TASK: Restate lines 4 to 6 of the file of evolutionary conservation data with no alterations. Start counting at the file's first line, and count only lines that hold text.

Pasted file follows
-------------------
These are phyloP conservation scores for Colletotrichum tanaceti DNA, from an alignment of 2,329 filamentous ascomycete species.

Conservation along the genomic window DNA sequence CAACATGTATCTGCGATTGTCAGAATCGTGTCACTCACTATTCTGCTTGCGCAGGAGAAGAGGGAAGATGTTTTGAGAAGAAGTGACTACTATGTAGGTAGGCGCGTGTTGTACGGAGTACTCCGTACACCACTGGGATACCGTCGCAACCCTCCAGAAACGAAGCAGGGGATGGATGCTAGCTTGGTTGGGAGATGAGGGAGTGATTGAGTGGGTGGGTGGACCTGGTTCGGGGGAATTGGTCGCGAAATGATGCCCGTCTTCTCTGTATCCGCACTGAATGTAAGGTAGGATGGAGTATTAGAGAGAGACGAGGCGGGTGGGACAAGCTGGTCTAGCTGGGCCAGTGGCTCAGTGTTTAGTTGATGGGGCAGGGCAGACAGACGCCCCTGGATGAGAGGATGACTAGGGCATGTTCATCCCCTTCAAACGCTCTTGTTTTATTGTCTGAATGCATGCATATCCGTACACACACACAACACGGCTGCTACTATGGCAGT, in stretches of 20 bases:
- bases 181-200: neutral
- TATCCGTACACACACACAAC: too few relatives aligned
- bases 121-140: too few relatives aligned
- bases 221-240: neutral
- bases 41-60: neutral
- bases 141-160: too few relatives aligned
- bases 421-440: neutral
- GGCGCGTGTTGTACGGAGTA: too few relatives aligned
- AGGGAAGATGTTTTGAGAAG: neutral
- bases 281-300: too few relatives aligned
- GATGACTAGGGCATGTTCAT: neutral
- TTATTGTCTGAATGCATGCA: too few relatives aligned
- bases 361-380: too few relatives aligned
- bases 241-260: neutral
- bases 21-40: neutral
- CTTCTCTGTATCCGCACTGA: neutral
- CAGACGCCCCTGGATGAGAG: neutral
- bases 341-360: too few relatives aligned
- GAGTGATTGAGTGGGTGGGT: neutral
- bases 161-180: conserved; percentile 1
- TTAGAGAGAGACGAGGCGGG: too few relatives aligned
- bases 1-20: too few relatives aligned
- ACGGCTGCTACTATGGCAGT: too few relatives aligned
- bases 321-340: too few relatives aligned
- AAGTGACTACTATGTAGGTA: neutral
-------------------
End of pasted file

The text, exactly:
- TATCCGTACACACACACAAC: too few relatives aligned
- bases 121-140: too few relatives aligned
- bases 221-240: neutral